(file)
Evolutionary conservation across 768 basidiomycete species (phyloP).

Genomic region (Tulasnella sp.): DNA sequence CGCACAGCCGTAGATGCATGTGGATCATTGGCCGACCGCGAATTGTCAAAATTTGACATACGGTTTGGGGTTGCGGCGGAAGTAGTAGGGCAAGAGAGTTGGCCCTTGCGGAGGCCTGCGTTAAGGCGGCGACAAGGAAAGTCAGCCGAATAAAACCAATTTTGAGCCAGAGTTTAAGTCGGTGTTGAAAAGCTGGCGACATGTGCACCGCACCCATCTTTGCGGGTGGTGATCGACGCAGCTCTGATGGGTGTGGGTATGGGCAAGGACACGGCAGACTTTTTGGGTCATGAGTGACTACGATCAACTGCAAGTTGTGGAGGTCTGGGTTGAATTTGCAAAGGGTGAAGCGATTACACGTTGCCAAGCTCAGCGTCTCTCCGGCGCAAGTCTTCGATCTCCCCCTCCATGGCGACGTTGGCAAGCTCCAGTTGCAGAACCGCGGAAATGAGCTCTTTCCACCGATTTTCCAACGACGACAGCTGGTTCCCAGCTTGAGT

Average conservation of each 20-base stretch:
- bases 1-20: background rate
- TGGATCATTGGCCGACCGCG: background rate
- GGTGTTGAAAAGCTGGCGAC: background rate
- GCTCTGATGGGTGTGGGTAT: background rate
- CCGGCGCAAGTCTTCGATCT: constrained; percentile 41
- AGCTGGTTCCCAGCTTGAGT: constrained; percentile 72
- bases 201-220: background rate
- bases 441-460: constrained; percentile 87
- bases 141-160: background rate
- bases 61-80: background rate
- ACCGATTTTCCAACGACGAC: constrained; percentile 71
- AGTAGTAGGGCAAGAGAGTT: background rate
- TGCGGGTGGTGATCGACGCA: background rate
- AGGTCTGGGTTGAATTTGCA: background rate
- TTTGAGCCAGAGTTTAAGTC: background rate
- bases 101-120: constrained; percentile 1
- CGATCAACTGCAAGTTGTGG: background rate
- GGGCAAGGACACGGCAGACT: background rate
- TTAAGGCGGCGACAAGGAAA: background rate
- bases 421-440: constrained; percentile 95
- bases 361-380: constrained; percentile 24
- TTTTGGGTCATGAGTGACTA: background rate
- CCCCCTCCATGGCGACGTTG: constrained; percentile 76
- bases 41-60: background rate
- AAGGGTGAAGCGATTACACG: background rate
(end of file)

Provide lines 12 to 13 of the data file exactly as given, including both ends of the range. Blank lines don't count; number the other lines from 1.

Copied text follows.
- bases 141-160: background rate
- bases 61-80: background rate